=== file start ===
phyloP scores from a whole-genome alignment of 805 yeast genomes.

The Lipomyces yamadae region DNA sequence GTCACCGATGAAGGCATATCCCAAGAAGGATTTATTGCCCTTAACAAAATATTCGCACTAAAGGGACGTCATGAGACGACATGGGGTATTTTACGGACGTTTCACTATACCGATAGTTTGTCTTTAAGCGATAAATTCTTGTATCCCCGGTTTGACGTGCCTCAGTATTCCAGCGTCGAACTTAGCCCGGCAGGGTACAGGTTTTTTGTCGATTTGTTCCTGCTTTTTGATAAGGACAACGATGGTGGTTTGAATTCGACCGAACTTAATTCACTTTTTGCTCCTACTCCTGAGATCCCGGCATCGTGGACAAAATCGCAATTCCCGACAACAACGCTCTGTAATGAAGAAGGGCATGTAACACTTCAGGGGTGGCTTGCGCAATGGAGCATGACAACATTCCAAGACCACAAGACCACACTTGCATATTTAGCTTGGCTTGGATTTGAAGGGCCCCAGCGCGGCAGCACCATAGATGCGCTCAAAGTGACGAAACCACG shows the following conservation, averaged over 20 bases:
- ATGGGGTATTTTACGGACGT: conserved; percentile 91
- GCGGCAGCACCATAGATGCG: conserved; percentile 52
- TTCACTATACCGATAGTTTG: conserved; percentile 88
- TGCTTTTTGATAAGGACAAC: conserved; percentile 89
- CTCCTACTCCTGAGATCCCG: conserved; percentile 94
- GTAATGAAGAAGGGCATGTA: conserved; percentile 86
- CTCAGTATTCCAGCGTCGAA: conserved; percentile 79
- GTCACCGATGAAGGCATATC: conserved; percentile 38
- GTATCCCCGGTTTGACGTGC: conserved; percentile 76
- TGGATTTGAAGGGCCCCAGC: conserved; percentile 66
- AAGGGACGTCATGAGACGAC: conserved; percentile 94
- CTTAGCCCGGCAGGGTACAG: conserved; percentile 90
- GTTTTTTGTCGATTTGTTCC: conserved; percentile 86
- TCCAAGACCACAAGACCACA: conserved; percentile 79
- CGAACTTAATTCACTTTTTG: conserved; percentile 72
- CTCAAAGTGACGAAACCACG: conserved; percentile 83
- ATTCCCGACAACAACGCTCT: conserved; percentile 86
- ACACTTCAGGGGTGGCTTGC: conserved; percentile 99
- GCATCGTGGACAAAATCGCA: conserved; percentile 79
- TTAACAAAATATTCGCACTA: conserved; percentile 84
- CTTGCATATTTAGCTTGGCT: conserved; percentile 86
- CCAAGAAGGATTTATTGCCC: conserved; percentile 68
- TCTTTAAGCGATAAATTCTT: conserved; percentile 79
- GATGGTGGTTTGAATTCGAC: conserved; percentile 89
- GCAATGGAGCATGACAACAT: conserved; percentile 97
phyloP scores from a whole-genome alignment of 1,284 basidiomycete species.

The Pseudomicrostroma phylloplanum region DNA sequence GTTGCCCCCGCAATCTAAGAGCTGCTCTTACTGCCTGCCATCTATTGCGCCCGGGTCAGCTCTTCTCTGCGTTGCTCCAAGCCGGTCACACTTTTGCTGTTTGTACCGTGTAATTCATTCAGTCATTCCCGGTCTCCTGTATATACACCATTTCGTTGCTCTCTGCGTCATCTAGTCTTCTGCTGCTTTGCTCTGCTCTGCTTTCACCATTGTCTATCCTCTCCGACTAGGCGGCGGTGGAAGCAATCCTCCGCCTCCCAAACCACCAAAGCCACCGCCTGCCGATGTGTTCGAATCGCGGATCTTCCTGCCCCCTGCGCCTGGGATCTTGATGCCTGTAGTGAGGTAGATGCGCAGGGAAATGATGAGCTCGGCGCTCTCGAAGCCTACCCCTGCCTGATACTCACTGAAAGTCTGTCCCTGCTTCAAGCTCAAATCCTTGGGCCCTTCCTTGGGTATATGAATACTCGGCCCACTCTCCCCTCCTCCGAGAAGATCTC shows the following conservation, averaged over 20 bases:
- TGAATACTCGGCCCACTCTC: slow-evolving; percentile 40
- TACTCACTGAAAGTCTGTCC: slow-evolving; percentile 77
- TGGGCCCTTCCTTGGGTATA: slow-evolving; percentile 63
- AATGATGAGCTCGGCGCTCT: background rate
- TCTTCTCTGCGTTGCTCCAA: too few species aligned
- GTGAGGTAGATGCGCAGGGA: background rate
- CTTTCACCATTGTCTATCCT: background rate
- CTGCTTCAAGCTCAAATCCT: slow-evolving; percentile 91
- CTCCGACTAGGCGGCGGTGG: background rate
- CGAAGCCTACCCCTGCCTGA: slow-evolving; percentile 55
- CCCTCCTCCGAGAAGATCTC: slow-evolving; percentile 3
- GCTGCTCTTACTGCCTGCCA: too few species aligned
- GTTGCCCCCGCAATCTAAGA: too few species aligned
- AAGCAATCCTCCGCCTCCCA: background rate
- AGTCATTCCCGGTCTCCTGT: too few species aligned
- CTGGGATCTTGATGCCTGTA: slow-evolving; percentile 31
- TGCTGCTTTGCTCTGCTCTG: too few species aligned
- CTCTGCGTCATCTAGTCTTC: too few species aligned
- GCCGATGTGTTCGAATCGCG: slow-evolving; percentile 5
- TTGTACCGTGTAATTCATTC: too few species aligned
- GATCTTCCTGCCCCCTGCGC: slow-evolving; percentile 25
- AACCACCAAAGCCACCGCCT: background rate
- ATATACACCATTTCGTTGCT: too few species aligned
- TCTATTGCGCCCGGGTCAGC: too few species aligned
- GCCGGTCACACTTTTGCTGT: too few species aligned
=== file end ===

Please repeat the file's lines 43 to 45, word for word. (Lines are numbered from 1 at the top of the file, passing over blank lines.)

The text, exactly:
- AAGCAATCCTCCGCCTCCCA: background rate
- AGTCATTCCCGGTCTCCTGT: too few species aligned
- CTGGGATCTTGATGCCTGTA: slow-evolving; percentile 31